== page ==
Monday, November 10, 2008

Salmon River Mixed Bag

A brown trout in Autumn Colors

The worst thing about fishing in November is the extreme changes in weather. A super cold front with freezing temperatures and snow can shut the fish down. But a couple days of warm weather can start the action boiling again. This week's Indian summer promised to stir the Salmon River into the ideal temperature for browns, steelhead, rainbows, and some late salmon.

Before hitting the river on Wednesday, I stopped into Fat Nancy's on NY 13, across the road from I-81 exit 36 north, to see if I called it right, and to find out where the fish were.

"The river's loaded with fish from top to bottom," claimed Tiny, an associate of the tackle shop.

"Steelhead ranging from 5 to 10 pounds, rainbows going from 3 to 5 pounds, and browns from 3 to 12 pounds are everywhere," said the part-time fishing guide (One More Fish Guide Service, 315-529-6427).

I asked Tiny to describe any physical differences between a steelhead and rainbow.

"On rainbows the spots range further down on the body and they have a prominent pink stripe early in the season. Steelhead are green-backed and silvery on the sides and don't develop the pink until later in the season," he answered.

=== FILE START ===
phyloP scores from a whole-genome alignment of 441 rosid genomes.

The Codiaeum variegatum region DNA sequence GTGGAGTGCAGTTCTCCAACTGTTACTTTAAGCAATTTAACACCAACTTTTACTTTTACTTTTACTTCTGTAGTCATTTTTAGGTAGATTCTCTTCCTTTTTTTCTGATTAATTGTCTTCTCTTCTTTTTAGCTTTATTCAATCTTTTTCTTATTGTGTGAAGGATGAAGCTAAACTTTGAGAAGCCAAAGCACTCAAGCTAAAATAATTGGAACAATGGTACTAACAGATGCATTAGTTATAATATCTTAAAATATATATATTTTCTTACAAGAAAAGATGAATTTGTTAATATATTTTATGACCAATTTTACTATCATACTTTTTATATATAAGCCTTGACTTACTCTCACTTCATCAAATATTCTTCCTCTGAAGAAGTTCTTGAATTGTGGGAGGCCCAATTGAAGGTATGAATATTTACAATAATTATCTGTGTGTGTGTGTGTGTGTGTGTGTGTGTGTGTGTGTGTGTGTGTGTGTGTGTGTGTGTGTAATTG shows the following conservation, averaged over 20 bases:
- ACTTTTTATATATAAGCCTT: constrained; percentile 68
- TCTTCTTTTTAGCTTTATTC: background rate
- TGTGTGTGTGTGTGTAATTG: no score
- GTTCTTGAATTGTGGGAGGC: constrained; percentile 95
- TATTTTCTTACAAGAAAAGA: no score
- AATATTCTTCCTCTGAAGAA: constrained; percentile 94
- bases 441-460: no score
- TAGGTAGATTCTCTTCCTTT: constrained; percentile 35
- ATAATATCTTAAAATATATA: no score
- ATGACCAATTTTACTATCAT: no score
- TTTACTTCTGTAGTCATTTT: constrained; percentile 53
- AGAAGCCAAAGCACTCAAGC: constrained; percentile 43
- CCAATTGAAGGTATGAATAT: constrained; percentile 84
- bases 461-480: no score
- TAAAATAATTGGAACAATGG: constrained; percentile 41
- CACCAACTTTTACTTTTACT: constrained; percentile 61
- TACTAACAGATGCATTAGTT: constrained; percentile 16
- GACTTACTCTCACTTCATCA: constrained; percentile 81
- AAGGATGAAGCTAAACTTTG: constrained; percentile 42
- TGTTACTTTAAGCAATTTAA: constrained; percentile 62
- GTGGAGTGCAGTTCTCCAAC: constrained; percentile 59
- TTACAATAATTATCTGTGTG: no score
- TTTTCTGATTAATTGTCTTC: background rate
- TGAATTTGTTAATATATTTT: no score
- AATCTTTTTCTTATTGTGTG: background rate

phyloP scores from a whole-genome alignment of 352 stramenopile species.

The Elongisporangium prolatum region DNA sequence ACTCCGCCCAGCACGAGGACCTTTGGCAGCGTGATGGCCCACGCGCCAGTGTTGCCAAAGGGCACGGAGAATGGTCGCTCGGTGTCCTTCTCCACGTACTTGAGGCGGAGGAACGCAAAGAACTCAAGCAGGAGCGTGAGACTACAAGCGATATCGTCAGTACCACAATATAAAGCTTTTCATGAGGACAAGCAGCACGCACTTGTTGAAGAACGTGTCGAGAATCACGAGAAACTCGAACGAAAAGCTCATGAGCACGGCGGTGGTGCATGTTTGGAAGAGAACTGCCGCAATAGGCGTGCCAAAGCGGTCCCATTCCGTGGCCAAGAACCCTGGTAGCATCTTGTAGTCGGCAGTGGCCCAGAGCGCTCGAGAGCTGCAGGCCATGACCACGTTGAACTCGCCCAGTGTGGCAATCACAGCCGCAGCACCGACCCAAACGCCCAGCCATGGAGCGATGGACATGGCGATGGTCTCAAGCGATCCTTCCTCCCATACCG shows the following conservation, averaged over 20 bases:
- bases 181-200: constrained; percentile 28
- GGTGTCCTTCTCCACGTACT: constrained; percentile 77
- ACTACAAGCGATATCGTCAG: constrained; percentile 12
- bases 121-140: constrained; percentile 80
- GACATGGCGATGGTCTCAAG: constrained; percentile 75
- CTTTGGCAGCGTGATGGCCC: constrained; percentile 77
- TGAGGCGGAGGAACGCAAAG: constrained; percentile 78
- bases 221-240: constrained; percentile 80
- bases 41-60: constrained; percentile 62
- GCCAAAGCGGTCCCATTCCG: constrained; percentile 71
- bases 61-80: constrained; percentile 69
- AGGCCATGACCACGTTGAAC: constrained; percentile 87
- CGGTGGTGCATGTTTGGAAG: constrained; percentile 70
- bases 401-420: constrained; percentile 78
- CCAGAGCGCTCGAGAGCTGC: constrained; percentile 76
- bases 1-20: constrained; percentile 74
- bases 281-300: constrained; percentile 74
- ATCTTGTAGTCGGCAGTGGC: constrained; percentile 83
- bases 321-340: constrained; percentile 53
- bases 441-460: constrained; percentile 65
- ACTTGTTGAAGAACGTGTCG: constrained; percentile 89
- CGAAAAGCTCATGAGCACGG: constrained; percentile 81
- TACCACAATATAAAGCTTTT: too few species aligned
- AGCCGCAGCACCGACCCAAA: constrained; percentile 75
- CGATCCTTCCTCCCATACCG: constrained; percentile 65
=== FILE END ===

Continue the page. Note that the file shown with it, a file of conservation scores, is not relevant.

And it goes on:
Egg sacs are the most popular bait. Tiny suggests carrying a mixture of colors and using bright hues on cloudy days and dark colors when it's bright outside.

"Another highly productive bait is a trout bead, especially in chartreuse, sun orange, Glo Roe and Cotton Candy Pink," he volunteered.

Warmer water seems to restore the fish's appetite for worms. Tiny prefers "baby night crawlers." However, for the squeamish, an artificial worm that's equally productive is Berkley's Gulp Alive 2" Fish Fry.

Use a float to help detect a bite. The fish are active, hanging out in the fast water. They hit quickly and often subtly, and the float reports the slightest hesitation in the bait immediately, giving you a split second longer to react, enough time to make the difference between a solid hook-up and the ol' "I think I had a hit!"

I went out for a couple hours and followed Tiny's advice. I fished the pockets at the Staircase and nailed a 6-pound brown on a Berkley Gulp Alive 2" Fish Fry.

His radiant browns and golds reflected autumn's peak. I released him and he disappeared over the spent leaves carpeting the river's floor.

Early November casts a magic spell on the river. You'll not find a more pleasant and scenic time to catch a brown or rainbow trout as large and colorful as the one swimming through your imagination.

Brown trout in autumn colors

Local guide, John Kopy, with an autumn brown.

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